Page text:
Lewis Buckland, president of the planning commission, spoke at the meeting and said the county is not the first to enact an ambulance fee “and we won’t be the last” and it’s not the first to meet controversy.

State Attorney General Patrick Morrisey’s office was contacted about the issue, he said, and an opinion was received.

Monroe County Clerk Donnie Evans said the questions to the AG related to the county having a legal right to collect the unpaid fees through a collection agency and/or civil action.

Both means are acceptable options, according to the AG opinion, Evans said.

Miller also said creating in ambulance authority was considered but met with opposition and the commissioners did not think a levy would be approved by voters.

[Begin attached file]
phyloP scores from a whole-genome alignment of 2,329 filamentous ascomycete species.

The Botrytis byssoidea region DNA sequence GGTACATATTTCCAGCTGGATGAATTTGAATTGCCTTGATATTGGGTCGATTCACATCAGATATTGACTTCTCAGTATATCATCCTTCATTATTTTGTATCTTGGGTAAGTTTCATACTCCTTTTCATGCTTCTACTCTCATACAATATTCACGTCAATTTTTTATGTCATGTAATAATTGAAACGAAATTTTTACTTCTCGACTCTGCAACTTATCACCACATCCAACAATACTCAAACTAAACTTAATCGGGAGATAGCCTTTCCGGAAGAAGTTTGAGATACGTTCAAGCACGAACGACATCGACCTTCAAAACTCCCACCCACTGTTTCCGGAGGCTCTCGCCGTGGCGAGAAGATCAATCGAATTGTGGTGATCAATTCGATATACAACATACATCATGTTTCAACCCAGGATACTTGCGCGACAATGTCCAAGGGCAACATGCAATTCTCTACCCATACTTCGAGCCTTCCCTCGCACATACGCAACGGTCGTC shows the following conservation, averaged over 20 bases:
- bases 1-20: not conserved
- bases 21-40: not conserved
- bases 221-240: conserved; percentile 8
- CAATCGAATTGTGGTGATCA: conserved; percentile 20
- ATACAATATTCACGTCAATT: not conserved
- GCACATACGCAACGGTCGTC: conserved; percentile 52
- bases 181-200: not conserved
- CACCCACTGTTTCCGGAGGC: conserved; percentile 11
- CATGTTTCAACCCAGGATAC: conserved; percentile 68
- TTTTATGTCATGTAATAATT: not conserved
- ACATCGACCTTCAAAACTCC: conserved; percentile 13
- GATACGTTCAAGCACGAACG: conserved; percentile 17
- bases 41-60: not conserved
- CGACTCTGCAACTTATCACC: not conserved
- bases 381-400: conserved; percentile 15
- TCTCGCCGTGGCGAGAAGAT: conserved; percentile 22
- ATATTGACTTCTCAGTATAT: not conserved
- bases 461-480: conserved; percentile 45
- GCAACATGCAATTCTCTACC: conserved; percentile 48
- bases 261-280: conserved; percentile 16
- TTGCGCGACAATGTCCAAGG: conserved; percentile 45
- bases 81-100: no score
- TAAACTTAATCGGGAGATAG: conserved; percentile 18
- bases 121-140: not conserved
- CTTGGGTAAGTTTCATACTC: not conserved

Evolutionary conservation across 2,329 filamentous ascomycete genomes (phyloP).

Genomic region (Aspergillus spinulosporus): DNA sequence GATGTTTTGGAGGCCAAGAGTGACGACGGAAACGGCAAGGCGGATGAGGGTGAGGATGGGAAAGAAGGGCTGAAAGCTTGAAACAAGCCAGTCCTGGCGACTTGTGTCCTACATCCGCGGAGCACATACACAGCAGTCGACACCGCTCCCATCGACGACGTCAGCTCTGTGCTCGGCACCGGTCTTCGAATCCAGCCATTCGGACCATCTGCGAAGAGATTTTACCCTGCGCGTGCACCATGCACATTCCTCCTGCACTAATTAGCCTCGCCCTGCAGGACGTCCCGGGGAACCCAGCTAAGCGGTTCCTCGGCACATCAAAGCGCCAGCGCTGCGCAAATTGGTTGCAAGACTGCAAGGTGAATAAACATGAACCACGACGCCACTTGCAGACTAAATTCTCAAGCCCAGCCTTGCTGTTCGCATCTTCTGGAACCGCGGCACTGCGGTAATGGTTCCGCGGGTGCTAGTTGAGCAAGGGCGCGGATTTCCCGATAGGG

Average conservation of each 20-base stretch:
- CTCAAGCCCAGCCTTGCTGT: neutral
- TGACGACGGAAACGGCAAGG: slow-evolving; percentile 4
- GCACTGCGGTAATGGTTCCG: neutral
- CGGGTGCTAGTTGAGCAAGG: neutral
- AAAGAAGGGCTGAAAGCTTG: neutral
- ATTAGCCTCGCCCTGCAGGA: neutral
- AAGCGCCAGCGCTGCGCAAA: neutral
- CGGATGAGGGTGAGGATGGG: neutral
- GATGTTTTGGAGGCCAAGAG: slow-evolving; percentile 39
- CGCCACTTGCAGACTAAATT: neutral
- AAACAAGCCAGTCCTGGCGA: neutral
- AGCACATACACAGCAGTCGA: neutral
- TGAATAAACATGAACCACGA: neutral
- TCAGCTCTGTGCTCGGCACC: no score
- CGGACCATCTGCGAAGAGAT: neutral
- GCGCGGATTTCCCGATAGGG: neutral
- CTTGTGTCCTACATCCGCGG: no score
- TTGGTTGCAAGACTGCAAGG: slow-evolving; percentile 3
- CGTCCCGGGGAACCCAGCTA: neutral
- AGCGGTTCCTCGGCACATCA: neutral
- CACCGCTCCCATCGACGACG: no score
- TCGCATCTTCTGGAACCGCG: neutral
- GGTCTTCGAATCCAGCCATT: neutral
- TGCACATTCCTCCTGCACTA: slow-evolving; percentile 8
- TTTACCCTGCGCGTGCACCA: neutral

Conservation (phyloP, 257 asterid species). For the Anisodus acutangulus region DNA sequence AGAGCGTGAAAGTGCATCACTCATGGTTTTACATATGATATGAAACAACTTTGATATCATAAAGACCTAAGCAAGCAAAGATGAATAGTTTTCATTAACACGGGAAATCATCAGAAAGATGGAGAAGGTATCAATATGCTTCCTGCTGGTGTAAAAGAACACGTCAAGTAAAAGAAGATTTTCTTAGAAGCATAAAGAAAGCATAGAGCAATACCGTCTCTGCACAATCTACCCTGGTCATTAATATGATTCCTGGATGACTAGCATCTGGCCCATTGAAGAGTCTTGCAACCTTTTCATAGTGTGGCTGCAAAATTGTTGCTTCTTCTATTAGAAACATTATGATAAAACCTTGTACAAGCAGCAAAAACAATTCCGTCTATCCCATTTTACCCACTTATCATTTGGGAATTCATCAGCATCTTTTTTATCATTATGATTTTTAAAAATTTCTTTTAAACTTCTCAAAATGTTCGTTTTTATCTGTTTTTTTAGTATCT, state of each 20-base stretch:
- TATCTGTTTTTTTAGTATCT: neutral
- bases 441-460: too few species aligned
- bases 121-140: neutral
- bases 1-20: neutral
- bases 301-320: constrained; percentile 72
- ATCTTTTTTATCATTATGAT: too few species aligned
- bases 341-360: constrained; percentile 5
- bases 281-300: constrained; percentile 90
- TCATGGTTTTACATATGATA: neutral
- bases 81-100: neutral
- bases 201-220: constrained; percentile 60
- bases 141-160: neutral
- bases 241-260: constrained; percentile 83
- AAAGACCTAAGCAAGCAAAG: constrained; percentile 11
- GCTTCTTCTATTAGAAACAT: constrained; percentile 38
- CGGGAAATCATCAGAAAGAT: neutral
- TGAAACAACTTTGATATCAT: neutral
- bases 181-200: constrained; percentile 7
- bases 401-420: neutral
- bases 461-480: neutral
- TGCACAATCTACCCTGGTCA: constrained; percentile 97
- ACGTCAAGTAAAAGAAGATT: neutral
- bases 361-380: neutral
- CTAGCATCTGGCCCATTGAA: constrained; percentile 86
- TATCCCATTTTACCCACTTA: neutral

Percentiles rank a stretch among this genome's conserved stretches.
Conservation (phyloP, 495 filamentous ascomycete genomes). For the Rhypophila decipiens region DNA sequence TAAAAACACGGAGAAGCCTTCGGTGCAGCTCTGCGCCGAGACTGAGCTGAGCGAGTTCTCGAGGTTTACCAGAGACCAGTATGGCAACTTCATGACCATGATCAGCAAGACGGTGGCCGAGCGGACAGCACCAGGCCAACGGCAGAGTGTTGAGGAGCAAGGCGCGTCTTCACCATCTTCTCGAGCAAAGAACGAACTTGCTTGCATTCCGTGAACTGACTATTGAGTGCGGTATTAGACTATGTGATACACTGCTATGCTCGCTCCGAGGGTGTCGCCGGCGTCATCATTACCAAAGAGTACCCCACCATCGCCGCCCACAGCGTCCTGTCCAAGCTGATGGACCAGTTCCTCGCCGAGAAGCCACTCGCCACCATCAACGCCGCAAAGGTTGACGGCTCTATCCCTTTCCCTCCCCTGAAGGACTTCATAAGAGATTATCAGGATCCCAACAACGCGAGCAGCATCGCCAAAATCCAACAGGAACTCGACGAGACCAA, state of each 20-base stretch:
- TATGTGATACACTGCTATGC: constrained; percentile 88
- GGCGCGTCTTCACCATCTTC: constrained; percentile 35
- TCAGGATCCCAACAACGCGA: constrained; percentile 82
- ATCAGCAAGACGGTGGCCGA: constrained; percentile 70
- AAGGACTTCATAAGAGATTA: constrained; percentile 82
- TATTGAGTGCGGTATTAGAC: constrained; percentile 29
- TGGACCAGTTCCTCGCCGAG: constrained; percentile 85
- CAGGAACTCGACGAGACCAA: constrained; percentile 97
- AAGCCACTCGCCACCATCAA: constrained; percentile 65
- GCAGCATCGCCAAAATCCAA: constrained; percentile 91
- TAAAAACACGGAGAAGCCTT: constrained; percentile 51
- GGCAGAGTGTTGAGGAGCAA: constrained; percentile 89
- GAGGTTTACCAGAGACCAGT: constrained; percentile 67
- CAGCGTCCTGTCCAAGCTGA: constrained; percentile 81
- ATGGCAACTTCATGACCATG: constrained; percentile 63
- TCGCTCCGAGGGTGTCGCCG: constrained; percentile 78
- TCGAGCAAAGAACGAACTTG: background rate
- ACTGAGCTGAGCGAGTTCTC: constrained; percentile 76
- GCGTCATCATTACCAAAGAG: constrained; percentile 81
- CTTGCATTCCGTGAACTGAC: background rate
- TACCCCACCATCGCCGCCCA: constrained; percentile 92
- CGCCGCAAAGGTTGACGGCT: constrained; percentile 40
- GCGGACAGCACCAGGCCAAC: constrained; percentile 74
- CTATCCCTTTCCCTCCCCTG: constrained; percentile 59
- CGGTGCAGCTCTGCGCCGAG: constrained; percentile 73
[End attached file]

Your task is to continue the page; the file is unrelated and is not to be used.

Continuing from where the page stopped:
Miller said the ordinance and the process used related to the fee had been vetted by an attorney retained by the county and he was told it was “as legal as it can be.”

Miller did say the county has had issues with making sure all residential property owners are being billed properly, with some being left out of the billing process and others exonerated. A new billing system is being used to help solve those problems.

The county was also criticized for not being transparent enough and Miller said the county did need to take a look at how to do a better job communicating with residents.

The bottom line is, Miller said in March, the county has to provide for an ambulance service and the commissioners have done what they are convinced is the right thing to do.

Flanagan could not be reached for comment on the lawsuit.

— Contact

Charles Boothe at


©2019 the Bluefield Daily Telegraph (Bluefield, W.Va.)